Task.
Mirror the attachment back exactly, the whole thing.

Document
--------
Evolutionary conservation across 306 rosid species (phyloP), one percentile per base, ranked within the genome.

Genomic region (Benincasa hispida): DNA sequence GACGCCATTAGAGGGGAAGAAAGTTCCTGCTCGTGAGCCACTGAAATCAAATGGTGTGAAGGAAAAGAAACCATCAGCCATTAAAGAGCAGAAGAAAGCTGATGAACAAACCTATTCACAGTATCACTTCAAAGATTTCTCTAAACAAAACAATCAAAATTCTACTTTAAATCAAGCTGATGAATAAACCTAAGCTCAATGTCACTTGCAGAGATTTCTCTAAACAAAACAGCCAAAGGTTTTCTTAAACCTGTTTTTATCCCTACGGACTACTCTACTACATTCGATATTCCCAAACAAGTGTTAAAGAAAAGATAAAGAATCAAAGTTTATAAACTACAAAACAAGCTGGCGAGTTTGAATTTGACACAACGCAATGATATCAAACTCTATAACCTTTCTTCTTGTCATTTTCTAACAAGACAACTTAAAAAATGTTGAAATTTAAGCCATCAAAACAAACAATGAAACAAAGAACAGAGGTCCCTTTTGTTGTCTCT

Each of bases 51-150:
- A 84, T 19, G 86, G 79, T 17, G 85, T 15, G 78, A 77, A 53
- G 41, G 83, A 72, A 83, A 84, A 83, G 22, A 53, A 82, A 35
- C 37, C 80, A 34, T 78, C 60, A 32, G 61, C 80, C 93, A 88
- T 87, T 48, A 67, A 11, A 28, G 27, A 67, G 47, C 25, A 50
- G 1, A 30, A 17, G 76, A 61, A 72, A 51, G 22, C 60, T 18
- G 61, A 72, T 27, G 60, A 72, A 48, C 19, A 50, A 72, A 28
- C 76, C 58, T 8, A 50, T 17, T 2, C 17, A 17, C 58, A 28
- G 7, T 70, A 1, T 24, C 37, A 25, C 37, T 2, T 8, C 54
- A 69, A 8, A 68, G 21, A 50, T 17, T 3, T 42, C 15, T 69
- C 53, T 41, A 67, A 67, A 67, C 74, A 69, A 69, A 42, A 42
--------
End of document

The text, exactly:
Evolutionary conservation across 306 rosid species (phyloP), one percentile per base, ranked within the genome.

Genomic region (Benincasa hispida): DNA sequence GACGCCATTAGAGGGGAAGAAAGTTCCTGCTCGTGAGCCACTGAAATCAAATGGTGTGAAGGAAAAGAAACCATCAGCCATTAAAGAGCAGAAGAAAGCTGATGAACAAACCTATTCACAGTATCACTTCAAAGATTTCTCTAAACAAAACAATCAAAATTCTACTTTAAATCAAGCTGATGAATAAACCTAAGCTCAATGTCACTTGCAGAGATTTCTCTAAACAAAACAGCCAAAGGTTTTCTTAAACCTGTTTTTATCCCTACGGACTACTCTACTACATTCGATATTCCCAAACAAGTGTTAAAGAAAAGATAAAGAATCAAAGTTTATAAACTACAAAACAAGCTGGCGAGTTTGAATTTGACACAACGCAATGATATCAAACTCTATAACCTTTCTTCTTGTCATTTTCTAACAAGACAACTTAAAAAATGTTGAAATTTAAGCCATCAAAACAAACAATGAAACAAAGAACAGAGGTCCCTTTTGTTGTCTCT

Each of bases 51-150:
- A 84, T 19, G 86, G 79, T 17, G 85, T 15, G 78, A 77, A 53
- G 41, G 83, A 72, A 83, A 84, A 83, G 22, A 53, A 82, A 35
- C 37, C 80, A 34, T 78, C 60, A 32, G 61, C 80, C 93, A 88
- T 87, T 48, A 67, A 11, A 28, G 27, A 67, G 47, C 25, A 50
- G 1, A 30, A 17, G 76, A 61, A 72, A 51, G 22, C 60, T 18
- G 61, A 72, T 27, G 60, A 72, A 48, C 19, A 50, A 72, A 28
- C 76, C 58, T 8, A 50, T 17, T 2, C 17, A 17, C 58, A 28
- G 7, T 70, A 1, T 24, C 37, A 25, C 37, T 2, T 8, C 54
- A 69, A 8, A 68, G 21, A 50, T 17, T 3, T 42, C 15, T 69
- C 53, T 41, A 67, A 67, A 67, C 74, A 69, A 69, A 42, A 42